Those of us who’ve had experience staying with others in a shared unit can understand how things can sometimes get a little awkward.
This is especially true if your fellow renter isn’t exactly the most considerate individual on the block.
Problems with housemates (if left unresolved) can hang in the air and lead to conflict.
Ultimately, no one wants to be the bad guy and no one wants to have an ugly argument about bad habits and inconsiderate roommates.
Fortunately (or unfortunately), this is a common scenario. Renters from around the world can relate to having bad company.
Unsavory characters have many things in common. Here are a few:
The universal problem of roommates with different standards of hygiene and cleanliness can sometimes be a source of conflict
Mess is a subjective term (one man’s mess is another man’s home) and the issue often comes down to the level of mess that can be tolerated by different people.
We also have to understand that everyone can be a little messy sometimes. Almost everyone has had to deal with some form of mess from other people.
The key to getting along can sometimes be as simple as working on making compromises and putting a little effort into keeping your shared space clean and comfortable.
A sense of responsibility and accountability should be present. As mature adults, obligations are in order. Essentially, the solution to this problem (like many human interactions), is a social one.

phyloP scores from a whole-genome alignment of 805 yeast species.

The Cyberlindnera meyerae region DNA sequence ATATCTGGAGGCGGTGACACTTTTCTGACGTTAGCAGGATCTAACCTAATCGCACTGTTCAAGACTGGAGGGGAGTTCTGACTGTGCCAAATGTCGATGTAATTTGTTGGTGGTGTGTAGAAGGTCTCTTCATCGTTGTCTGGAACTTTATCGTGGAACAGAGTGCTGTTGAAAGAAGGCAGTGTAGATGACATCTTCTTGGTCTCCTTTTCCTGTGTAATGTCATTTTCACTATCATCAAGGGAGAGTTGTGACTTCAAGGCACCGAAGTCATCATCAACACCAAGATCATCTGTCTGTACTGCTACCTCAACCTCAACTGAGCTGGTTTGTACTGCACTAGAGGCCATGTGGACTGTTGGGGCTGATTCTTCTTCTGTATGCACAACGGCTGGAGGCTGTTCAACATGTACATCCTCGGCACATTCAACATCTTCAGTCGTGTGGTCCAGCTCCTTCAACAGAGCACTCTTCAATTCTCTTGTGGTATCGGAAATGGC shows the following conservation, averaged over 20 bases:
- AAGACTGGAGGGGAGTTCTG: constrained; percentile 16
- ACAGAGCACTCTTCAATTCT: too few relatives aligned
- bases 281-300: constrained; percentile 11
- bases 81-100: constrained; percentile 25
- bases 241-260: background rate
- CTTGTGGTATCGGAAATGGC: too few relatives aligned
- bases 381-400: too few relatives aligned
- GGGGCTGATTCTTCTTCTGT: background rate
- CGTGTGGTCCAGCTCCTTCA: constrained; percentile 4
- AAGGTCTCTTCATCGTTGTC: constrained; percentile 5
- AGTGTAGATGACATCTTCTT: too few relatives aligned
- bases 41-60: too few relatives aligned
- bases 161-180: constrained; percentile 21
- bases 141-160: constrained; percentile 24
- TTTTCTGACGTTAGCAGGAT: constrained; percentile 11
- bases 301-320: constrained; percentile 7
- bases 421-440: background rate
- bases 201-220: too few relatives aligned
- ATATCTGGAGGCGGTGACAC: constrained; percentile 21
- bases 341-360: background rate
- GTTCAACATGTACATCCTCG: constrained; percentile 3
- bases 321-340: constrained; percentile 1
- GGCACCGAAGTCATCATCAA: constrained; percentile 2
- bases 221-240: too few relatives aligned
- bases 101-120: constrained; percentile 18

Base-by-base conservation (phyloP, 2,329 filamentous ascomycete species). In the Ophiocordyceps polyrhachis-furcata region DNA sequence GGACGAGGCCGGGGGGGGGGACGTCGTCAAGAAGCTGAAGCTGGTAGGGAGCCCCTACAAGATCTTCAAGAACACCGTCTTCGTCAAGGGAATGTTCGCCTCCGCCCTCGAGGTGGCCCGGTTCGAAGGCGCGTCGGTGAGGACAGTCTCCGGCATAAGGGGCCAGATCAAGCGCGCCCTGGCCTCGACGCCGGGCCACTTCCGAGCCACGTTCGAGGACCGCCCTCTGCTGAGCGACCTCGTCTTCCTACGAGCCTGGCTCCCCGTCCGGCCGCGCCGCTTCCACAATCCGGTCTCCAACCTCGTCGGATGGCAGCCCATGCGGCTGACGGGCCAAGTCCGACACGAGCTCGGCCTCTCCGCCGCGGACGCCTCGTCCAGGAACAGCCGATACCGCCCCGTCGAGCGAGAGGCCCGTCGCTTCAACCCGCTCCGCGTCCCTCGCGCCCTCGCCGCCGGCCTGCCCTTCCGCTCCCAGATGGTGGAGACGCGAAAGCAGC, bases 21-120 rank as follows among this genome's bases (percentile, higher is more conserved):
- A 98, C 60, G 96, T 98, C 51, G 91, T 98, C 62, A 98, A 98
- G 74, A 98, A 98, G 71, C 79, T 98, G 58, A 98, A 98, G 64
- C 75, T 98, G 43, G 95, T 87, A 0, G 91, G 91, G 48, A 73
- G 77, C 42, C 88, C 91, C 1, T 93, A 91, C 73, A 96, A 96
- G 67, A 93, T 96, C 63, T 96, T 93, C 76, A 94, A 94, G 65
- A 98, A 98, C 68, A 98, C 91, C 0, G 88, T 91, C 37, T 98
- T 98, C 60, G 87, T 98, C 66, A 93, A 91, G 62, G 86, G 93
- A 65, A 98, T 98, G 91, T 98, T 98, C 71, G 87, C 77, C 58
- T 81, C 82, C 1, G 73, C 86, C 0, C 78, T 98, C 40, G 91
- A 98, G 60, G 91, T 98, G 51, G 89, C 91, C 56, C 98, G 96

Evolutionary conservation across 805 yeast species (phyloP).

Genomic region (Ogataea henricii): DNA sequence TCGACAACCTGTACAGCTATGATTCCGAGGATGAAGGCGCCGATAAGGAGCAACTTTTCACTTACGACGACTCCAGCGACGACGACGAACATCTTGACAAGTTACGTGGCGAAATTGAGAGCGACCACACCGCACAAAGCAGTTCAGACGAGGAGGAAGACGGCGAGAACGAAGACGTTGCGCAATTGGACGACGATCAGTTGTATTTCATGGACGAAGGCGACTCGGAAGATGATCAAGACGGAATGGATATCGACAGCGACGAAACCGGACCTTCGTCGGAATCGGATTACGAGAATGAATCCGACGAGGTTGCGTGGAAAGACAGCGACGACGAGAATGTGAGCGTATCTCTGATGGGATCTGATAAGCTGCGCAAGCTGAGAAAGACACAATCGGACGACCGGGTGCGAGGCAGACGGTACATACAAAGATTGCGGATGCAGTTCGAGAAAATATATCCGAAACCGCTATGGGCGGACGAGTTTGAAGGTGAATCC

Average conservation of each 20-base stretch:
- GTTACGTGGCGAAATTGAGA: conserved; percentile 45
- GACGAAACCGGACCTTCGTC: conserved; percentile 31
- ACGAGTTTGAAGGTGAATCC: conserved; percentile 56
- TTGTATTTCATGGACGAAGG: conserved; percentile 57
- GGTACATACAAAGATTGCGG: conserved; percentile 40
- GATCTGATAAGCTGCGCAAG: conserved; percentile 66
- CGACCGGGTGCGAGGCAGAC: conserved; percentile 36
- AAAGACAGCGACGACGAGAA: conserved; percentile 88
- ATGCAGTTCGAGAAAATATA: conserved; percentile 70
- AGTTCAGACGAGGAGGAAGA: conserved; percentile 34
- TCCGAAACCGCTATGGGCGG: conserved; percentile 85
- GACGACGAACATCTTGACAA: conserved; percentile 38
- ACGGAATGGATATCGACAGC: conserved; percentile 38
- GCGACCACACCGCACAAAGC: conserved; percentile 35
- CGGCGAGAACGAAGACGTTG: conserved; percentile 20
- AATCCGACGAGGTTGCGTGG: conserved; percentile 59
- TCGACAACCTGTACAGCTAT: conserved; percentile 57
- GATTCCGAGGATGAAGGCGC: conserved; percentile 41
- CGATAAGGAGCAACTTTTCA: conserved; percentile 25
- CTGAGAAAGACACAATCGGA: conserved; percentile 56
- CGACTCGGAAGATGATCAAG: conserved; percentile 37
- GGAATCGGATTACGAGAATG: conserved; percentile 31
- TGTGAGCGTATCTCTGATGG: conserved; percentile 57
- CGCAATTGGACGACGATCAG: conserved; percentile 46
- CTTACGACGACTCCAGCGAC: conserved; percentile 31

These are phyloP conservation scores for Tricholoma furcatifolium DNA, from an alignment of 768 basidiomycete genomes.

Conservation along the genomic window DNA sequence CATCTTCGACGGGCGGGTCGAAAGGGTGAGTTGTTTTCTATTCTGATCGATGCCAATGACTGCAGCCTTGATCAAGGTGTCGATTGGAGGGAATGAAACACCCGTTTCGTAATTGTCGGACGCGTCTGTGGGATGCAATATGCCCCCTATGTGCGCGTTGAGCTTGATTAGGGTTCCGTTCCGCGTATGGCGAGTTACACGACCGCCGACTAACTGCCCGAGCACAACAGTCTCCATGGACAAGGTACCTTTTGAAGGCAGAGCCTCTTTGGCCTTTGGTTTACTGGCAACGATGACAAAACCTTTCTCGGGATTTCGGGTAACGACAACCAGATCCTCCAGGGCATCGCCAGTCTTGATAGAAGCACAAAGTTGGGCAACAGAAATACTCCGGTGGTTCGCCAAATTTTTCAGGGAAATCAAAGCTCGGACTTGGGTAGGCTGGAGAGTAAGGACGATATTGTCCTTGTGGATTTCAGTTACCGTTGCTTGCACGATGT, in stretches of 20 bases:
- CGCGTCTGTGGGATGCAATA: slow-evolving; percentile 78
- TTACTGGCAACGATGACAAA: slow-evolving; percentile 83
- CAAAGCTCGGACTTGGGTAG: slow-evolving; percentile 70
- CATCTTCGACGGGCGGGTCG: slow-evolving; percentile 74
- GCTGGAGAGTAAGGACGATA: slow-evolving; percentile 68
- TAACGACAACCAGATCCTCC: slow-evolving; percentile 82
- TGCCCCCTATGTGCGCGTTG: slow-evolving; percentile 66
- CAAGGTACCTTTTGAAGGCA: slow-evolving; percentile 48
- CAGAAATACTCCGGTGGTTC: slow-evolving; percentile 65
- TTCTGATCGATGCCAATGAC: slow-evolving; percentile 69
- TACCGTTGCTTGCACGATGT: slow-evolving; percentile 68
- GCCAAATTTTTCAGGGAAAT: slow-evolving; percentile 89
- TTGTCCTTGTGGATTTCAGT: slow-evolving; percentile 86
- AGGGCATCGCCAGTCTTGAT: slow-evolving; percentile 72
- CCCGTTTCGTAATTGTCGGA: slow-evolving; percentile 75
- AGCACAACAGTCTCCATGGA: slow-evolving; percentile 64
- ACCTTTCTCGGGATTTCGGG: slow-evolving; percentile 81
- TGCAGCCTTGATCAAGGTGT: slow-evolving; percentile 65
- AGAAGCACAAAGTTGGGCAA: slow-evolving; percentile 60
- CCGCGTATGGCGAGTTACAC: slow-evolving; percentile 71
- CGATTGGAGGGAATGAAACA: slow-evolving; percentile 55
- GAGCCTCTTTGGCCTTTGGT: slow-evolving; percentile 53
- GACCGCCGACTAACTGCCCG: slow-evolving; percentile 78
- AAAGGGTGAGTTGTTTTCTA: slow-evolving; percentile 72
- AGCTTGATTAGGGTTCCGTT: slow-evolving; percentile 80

If you can approach and confront your messy roommate tactfully and respectfully about their messy habits, you should generally be able to work towards a cleaner home.
It also helps to create a chore schedule as a method of organization and a means of issuing responsibilities to all roommates.
Sharing a home means sharing the work it takes to maintain a home as well. A cleaning schedule can ensure that your home is cleaned on a regular basis and duties, roles and instructions are clear and precise.
Have you ever been woken up to the glaring screen light of an open laptop in the dark or the manic laughter of someone watching a sitcom at 3am?
If so, you could be living with a vampire (also known as a nocturnal, undead roommate with no consideration for the living).
Whether you’re in college, a young working adult or are just someone with an unpredictable sleeping pattern, it’s important to realize that your body clock may be interrupting someone else’s.
While it’s understandable that people’s schedules can differ based on the activities in their lives, this doesn’t mean that you can’t work out a reasonable compromise.
Everybody needs their sleep and when bedtime comes around, a simple tip can be to just stay aware of your surroundings and of the people you live with.
Be extra quiet and mindful of your actions and noise levels and be considerate of your roommates sleep schedule/sleep cycles.
They constantly borrow
Some housemates can be like a bottomless pit. They take and take and never seem to know when to stop.
There’s a difference between being kind and being too kind.
Sometimes, it’s important to understand when to put your foot down but you should also seek to understand your roommate’s ownership thresholds.
Although they may not see it as a big deal, they should understand that people are different.
Some roommates see their belongings as personal and others don’t care, either way, boundaries should be clearly discussed and laid out to ensure that everyone is on the same page.
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